A History Lesson For The Usual Stelly Nostalgia Suspects

The $1.6 billion budget deficit the state legislature is going to have to resolve in the session starting today has set off a storm of howling and whining from the Louisiana Democrat Party and their pals in the state’s media.

And the subject, naturally enough, is the Stelly Plan and its “tragic” demise at the hands of the horrid Bobby Jindal and his Republican stooges in the Legislature.

Or something.

First, there was the state Democrat Party, which put out a propaganda piece on Friday outlining all the “myths” about Jindal’s governance that included this…

MYTH: Oil prices are to blame for the $1.6 billion budget hole.

REALITY: Jindal and his Republican allies in the state legislature authorized the largest tax cut in Louisiana history, resulting in a budget shortfall of more than $1 billion before oil prices dropped.

That, of course, refers to the repeal of the Stelly tax. We know because when the Times-Picayune offered up its demand for a “permanent” fix to the budget that largely echoed the state party’s press release it was made even clearer…

There are myriad reasons Louisiana is facing a $1.6 billion budget deficit and painful cuts to health care and higher education, but they all come down to the same thing: shortsightedness. Shortsightedness by Gov. Bobby Jindal and legislators for believing that a short-term boom in revenue post-Katrina was going to last. Shortsightedness on their part for believing oil prices would never tank. Shortsightedness for rolling back former Rep. Vic Stelly’s income tax reforms, which would have provided a dependable source of revenue. And shortsightedness for balancing the budget repeatedly from trust funds and other limited pools of money that are now running dry.

Our pal Nick Bouterie took to Twitter to drop the plunger on this nonsense this morning…

As entertaining as it might be, it’s true – John Bel Edwards did co-sponsor what ultimately became Act 396 of the 2008 Regular Session that repealed Stelly.

See for yourself…

edwards cosponsored stelly repeal

It’s also true that Jindal was not a fan of the Stelly repeal at the time. Perhaps the Picayune’s reporters should read their own paper

Facing growing momentum for some sort of tax cut, Gov. Bobby Jindal and legislative leaders agreed Wednesday to roll back the 2002 Stelly plan income tax increases starting in 2009.
The deal emerged after several days of backroom negotiations and appears to defuse a politically tenuous situation for Jindal, who did not initially embrace a tax cut even though the state treasury is brimming with record revenue.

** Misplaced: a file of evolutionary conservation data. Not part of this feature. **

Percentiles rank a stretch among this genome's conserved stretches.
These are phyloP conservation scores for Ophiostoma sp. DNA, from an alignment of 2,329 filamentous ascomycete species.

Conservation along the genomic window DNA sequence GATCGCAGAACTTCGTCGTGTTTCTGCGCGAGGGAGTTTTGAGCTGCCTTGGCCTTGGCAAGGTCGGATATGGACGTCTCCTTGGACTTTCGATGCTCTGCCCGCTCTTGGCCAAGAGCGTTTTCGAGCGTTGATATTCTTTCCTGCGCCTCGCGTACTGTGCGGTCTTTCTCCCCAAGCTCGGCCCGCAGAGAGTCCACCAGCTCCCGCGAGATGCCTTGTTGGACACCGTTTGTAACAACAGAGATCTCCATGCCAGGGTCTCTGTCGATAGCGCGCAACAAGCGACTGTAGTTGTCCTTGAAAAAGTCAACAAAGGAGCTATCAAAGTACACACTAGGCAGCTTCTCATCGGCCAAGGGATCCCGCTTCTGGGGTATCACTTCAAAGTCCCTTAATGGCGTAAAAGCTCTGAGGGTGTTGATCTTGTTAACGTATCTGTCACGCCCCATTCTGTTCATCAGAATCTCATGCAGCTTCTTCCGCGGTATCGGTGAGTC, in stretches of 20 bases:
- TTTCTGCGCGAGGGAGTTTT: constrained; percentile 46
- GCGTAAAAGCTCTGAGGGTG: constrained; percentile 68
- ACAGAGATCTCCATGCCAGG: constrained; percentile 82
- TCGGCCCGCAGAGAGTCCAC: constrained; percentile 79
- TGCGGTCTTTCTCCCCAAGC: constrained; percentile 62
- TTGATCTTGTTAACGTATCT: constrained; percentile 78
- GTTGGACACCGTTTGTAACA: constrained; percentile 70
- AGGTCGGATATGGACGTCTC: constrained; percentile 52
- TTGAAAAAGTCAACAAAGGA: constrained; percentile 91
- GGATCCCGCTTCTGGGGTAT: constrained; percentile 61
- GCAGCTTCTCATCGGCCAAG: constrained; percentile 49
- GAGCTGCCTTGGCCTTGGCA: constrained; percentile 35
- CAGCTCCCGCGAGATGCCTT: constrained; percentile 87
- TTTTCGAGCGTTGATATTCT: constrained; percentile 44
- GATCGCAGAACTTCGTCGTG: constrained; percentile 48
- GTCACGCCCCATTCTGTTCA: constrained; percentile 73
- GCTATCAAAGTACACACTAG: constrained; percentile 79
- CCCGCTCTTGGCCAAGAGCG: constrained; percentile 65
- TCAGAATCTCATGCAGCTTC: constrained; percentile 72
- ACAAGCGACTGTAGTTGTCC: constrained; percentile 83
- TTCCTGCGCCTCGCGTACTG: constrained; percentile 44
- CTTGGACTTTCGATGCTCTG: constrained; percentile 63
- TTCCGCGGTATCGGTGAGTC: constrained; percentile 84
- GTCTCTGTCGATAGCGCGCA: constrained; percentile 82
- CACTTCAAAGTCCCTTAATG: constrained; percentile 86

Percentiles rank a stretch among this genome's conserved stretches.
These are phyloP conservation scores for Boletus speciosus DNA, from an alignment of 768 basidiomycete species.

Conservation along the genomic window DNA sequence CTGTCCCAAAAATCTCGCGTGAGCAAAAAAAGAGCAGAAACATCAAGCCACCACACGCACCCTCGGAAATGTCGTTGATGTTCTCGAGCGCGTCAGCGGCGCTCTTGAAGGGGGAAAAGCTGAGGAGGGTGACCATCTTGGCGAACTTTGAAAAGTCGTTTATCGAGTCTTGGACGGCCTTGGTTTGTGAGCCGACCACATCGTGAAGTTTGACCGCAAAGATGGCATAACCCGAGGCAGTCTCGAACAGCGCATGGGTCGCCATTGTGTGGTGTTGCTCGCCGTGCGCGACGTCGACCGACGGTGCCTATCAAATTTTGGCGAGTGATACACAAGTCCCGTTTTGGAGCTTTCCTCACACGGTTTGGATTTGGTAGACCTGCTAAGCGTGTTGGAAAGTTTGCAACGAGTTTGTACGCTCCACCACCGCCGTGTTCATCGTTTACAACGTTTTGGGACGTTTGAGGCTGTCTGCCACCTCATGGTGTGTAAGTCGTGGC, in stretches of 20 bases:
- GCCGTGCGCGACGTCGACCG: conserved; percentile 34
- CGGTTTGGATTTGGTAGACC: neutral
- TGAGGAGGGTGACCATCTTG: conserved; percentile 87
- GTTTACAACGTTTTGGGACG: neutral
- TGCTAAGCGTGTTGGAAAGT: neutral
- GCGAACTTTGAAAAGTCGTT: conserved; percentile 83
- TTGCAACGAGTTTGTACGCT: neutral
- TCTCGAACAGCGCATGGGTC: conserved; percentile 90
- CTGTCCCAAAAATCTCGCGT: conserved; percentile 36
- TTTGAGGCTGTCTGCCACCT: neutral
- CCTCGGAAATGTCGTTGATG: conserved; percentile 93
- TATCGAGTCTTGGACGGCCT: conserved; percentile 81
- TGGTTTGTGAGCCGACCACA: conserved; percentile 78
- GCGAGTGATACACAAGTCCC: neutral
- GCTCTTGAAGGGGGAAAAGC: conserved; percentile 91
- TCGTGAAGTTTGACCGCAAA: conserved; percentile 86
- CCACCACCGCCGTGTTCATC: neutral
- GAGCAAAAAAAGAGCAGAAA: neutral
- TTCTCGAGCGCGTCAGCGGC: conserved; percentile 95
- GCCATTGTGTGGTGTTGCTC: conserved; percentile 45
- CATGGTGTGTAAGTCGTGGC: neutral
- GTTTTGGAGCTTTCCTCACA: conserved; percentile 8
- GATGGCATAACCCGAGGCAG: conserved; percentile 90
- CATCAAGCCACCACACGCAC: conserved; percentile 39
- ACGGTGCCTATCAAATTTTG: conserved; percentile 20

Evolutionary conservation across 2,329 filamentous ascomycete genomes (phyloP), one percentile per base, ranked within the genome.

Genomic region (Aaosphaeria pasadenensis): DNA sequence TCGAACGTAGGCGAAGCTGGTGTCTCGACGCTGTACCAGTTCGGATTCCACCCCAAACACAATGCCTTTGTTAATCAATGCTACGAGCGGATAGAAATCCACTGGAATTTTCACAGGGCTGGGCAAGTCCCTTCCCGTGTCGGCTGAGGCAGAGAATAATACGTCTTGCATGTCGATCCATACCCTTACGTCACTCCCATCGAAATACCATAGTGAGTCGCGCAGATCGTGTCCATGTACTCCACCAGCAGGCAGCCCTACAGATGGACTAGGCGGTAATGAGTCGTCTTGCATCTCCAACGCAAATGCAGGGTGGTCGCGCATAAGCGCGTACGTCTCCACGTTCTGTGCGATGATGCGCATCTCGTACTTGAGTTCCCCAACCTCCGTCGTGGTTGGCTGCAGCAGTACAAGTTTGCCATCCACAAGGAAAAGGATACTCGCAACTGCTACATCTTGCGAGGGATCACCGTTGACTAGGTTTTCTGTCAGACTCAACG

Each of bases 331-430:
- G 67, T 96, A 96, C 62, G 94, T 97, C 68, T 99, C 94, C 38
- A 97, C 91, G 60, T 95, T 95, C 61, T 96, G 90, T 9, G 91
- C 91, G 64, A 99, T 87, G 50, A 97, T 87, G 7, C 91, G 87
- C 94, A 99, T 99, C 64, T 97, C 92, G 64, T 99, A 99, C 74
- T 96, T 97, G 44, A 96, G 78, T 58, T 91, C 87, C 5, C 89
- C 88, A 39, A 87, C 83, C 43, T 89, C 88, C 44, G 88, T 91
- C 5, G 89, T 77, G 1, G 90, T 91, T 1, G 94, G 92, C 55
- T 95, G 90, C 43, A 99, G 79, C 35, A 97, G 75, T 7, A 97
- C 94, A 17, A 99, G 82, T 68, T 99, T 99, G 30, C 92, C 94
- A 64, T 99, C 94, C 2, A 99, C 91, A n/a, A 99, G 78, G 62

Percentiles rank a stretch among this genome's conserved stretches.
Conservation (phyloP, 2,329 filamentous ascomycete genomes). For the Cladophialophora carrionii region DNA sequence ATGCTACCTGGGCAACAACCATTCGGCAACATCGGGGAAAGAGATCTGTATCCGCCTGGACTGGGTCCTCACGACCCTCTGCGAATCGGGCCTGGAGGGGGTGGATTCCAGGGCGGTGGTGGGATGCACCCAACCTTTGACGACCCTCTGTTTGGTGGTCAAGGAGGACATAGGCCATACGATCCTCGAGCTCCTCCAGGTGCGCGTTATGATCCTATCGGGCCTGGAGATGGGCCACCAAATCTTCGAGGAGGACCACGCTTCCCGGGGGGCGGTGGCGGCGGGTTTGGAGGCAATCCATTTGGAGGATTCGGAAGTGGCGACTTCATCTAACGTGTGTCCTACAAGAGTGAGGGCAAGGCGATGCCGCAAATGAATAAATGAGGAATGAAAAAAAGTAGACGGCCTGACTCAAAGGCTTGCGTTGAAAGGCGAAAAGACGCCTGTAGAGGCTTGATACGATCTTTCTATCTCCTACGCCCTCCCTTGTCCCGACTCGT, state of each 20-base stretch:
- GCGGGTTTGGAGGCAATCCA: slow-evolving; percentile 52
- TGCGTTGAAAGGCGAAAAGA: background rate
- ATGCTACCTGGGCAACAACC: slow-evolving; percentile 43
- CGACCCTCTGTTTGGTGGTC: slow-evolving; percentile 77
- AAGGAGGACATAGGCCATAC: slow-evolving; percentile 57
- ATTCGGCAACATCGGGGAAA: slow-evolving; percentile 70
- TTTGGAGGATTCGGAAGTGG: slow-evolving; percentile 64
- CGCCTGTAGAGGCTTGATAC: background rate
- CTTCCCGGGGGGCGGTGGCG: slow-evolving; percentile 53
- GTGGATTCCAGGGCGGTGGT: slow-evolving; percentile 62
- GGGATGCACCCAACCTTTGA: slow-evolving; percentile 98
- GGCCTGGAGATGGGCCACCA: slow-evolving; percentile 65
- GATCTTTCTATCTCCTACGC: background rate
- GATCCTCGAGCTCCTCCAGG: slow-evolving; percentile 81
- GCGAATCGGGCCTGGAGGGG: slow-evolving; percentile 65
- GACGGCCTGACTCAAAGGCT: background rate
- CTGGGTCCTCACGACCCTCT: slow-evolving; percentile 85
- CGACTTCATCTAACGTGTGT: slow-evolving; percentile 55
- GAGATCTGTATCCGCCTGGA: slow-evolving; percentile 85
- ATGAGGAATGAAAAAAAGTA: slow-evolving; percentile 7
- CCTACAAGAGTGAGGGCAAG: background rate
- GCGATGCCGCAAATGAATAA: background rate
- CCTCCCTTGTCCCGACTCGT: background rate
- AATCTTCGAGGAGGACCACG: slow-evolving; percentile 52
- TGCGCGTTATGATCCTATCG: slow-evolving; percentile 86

Since voters approved the swap in 2002, repealing the income-tax increase has become a cause celebre on conservative talk radio and a staple of many political campaigns. But Jindal had pointedly avoided calling for a repeal, instead focusing his tax-cutting energy on business taxes that are unique to Louisiana.

Long-shot legislation

As it started out in the Senate, Shaw’s legislation would have rolled back the Stelly plan increases retroactive to Jan. 1 of this year, which would have meant a $302 million hit to the 2008-09 budget.

Without support from the governor, the bill was given little chance of passing its first test in a Senate committee. But the Revenue and Fiscal Affairs Committee surprised observers by moving it forward to the full Senate, where it was amended to phase out the state income tax entirely by 2017, at an eventual hit to the treasury of $4 billion a year.

Jindal initially said he would support a tax cut only if it were matched by corresponding cuts in state spending. But that argument began to evaporate after a forecasting panel last week recognized $824 million in new state revenue over the next 14 months, leaving room for both new spending and tax cuts.

Still, Jindal said he wanted to delay the implementation by a year to avoid having to balance next year’s budget using “one-time” money that otherwise will become surplus cash July 1.

You could make the argument, so we will, that John Bel Edwards was a bigger supporter of the Stelly repeal than Jindal was.

For that, we join Nick in thanking him.

After all, there was wide support for killing Stelly. It was a punitive tax on the productive class which dispatched capital and citizenry to Texas at an alarming rate, and since Stelly’s repeal Louisiana has seen net in-migration for the first time in decades.

Edwards shouldn’t run from that. He should take credit for it. Why is he allowing his party to attack one of his greatest accomplishments in the state legislature?



Interested in more news from Louisiana? We've got you covered! See More Louisiana News
Previous Article
Next Article
Join the Conversation - Download the Speakeasy App.

Trending on The Hayride